June 6 - November 22, 2009
Korean Pavilion, 53rd Venice Biennale, Venice, 2009
Installation view of Condensation, Korean Pavilion, 53rd Venice Biennale, Venice, 2009
Photos: Pattara Chanruechachai
Video stills from Doubles and Halves – Events with Nameless Neighbors
In the exhibition "Condensation," Haegue Yang explores private or hidden spaces that might be considered nebensãchlich (marginal or insignificant) but to the artist constitute profound backdrops for understanding: the vulnerable sites where informal development can occur. Using the metaphor of condensation, Yang seeks direct communication with unknown people through a seemingly intangible path of exchange, one that imparts nonfunctional yet ontologically significant information. As the artist explains:
I imagine metaphorically that I preserve cool air in me as long as I can, until the temperature difference is so great that water drops collect on the bottle. I would like to transmit things to others without pouring water out of the bottle. I believe that people can be mobilized by this condensation, which is a kind of direct reaction, without needing to negotiate specificities. 1
The video essay Doubles and Halves—Events with Nameless Neighbors (2009) is a kind of cornerstone of the exhibition. In it, Yang integrates footage shot in two overlooked places—the declining neighborhood of Ahyun-dong, Seoul, where she used to live, and the seasonally abandoned Biennale grounds near the Korean Pavilion during the off-season. Juxtaposing a nonsynchronous voiceover with a lingering visual composition that features the residue of residents and their activities at these sites, the artist speculates on the invisible experience of disappeared inhabitants in order to consider the unwantedness and resonance of marginal spaces. While her viewers remain nameless and faceless to one another and to the artist, Yang's "condensational communication," which takes place ceaselessly at unpredictable times and in unpredictable places, offers a possibility for shared recognition. By activating subjectivity and resisting formal definitions of efficiency, Yang nurtures a ghostly yet real understanding that will inspire blind, thorough acceptance of others.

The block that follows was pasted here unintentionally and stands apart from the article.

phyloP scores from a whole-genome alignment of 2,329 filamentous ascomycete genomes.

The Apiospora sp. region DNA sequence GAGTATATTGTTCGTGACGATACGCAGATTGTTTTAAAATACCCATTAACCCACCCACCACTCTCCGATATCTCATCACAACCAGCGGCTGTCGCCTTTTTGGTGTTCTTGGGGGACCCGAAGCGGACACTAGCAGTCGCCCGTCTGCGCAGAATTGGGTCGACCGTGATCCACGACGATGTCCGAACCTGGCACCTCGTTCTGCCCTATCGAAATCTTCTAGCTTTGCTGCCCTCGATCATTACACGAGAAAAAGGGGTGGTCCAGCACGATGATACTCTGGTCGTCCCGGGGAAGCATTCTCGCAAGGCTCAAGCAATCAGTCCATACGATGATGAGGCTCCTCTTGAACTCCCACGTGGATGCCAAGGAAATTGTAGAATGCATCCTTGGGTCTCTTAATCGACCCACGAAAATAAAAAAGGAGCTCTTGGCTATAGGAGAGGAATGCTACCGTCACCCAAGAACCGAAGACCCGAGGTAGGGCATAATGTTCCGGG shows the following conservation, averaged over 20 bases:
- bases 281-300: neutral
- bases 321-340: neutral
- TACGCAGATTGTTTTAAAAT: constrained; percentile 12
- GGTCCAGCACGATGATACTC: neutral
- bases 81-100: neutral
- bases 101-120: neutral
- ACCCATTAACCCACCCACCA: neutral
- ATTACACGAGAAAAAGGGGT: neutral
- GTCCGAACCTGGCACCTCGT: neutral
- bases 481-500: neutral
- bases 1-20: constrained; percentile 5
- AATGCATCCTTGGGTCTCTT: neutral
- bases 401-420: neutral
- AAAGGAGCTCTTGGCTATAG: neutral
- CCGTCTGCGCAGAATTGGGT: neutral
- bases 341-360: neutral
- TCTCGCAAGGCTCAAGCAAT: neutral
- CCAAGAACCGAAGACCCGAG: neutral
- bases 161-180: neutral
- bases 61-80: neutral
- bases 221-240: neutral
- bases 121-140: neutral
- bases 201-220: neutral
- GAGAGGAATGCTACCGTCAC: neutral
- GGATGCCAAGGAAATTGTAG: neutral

In the sculpture Sallim (2009), Yang reproduces a full-scale model of her Berlin kitchen. Sallim (roughly translated as "running a household") considers the noncommercial space of the kitchen as a site of preparation for action and the organization of life. Indebted to works such as Martha Rosler's Semiotics of the Kitchen (1975) and other feminist practices of the 1960s and 1970s that insisted on the undervalued labor and potential of "women's work," Sallim unearths a potentially radical value in the domestic sphere of the kitchen as a space of "worklessness." 2 Yang's kitchen is, as she says, "free from many of the things that are attributes of the ordinary concept of work in terms of social effectiveness/productivity," thereby nurturing a different connection to the outside world, to others, and to her work.
Consisting of a labyrinthine system of stacked venetian blinds flooded with natural light, Series of Vulnerable Arrangements—Voice and Wind (2009) evokes shadows of places and experiences not physically present. Here Yang uses commercially manufactured venetian blinds in indescribable, uncategorizable colors and patterns that exist at the edge of taste. These functional decorations for the home defy rigid concepts of design or periodization
to emphasize the nonaesthetics of the private sphere, "where the self is cared for and contemplated, and can be shared in a different way." As in previous works, Yang introduces electricity as an invisible connection between objects, people, and ideas. Six ventilators placed around the main gallery generate wind at various intervals, altering both the stability of the blinds as suspended barriers and the movement of visitors. Scent emitters infuse the installation with moments of sensory experience, calling upon the visitors' subjectivity as a key element in the definition of the space. Employing transparency and improvisation as metaphors for the vulnerability of space and time, Yang seeks new possibilities of public engagement.
1. See "A Conversation: Haegue Yang and Eungie Joo" in Condensation: Haegue Yang (Korean Pavilion exhibition catalogue). All quotes by the artist are from this conversation.
2. See Jean-Luc Nancy, The Inoperative Community, trans. Peter Connor (Minneapolis: University of Minnesota Press, 1991).